An interim agreement reached on Saturday between the Sudanese government and rebels of Sudan's Liberation Army has raised hopes that the country's long-running civil war may come to an end. If so, it is hoped the end of the war may also mean the end of slavery in Sudan.
Estimates of the number of slaves in Sudan vary widely, from 10,000 to as many as 100,000. But many observers believe, once the conflict is settled, slavery too will end.
Though it has deep roots in Sudan, records show that slavery was practiced by Arab and Turkish traders almost 200 years ago, slavery has been illegal in Sudan since 1924. But human rights activists have said the practice was revived shortly after the latest phase of the country's civil war began in 1983.
The conflict pits the forces of the Islamic government, which is strongest in the Arabic-speaking north, against the largely Christian, or animist, African rebels, based in the south of the country.
Earlier this year, a U.S.-led commission, as part of an effort to end the civil war, traveled to Sudan to investigate slavery. In a report on its findings, the commission blamed the majority of abductions on militia forces loyal to the government. It accused them of attacking rebel areas in the south, burning villages, stealing cattle and raping and killing civilians. It also said the militias abduct and enslave men, women and children.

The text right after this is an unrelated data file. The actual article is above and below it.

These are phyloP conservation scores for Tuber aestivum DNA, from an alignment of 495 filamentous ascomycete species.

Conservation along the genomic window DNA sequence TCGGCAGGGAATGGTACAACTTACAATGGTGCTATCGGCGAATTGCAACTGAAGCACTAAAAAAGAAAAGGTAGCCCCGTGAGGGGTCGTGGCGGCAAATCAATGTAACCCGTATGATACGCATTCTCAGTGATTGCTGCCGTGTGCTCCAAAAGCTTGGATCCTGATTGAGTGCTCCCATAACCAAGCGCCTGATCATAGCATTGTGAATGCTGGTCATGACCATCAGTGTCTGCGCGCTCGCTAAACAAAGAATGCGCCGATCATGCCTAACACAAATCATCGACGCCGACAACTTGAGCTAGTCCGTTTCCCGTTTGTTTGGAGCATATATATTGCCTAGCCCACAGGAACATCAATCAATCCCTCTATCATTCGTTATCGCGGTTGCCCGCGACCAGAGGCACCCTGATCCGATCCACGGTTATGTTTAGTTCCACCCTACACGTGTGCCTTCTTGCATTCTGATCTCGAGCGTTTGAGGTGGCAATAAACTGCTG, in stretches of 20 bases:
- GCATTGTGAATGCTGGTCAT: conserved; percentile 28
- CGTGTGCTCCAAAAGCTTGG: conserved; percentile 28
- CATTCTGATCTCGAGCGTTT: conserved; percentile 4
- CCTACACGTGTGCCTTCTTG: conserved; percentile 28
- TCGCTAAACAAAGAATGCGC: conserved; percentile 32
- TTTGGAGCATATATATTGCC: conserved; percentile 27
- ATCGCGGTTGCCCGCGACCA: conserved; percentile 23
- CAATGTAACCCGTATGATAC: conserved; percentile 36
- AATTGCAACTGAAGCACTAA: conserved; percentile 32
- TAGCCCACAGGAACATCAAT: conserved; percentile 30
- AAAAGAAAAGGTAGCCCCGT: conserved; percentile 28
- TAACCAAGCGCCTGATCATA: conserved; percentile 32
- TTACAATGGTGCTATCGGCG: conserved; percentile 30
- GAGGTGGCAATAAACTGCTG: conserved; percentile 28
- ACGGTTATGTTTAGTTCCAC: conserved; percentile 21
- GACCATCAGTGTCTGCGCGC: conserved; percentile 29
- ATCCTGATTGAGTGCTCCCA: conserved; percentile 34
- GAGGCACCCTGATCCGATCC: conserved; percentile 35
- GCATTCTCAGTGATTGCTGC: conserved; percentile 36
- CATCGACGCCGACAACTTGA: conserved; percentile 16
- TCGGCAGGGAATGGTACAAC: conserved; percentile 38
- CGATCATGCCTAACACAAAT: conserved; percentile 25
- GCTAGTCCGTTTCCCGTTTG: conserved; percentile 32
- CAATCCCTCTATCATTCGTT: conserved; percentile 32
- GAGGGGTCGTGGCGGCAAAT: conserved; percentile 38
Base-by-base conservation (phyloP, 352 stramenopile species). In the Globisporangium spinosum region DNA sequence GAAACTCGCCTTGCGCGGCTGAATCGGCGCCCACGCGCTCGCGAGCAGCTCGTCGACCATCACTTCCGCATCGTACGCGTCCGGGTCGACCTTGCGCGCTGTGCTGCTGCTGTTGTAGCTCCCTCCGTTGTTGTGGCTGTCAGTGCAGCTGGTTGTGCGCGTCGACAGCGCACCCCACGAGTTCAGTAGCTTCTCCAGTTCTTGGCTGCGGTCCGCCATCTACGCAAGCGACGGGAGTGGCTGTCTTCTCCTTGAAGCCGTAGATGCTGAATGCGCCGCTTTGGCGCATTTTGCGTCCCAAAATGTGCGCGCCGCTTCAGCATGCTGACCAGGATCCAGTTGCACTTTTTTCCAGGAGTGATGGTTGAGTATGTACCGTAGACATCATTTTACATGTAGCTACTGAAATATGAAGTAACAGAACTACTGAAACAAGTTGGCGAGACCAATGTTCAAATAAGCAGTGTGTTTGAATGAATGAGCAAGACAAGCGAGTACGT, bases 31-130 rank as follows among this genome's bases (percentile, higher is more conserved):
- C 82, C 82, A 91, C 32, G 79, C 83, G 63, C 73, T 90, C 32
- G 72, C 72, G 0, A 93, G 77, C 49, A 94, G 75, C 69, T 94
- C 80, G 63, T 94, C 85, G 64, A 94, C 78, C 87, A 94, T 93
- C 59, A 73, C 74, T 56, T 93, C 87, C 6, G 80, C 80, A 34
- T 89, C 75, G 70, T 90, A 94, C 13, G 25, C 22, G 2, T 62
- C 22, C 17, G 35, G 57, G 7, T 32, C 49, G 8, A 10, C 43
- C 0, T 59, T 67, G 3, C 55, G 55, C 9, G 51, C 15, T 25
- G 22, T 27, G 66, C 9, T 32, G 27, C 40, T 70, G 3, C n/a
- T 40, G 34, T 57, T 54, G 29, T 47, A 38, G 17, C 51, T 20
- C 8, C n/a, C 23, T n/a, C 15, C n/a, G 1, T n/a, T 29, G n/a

According to the report, most of the attacks take place against civilians who live in the area of Bahr el Ghazal in the south of the country. The main rail line in Bahr el Ghazal links the south to the north, and the militias use it to bring goods they plunder and the people they abduct to the north. Once there, many of the captured women are forced to work as domestics and sometimes as sex slaves; the young men and boys are forced to do manual labor.
Numeiry Mohamed Ibrahim looks about 15-years-old. He does not know his exact age, nor for that matter does he know what name his parents gave him, nor whether they are still alive. What he does know is that he was captured as a child and taken north, where he was forced to work as a camel herder for an Arab man who was in the military. He speaks Dinka, the language of his tribe in Bahr el Ghazal.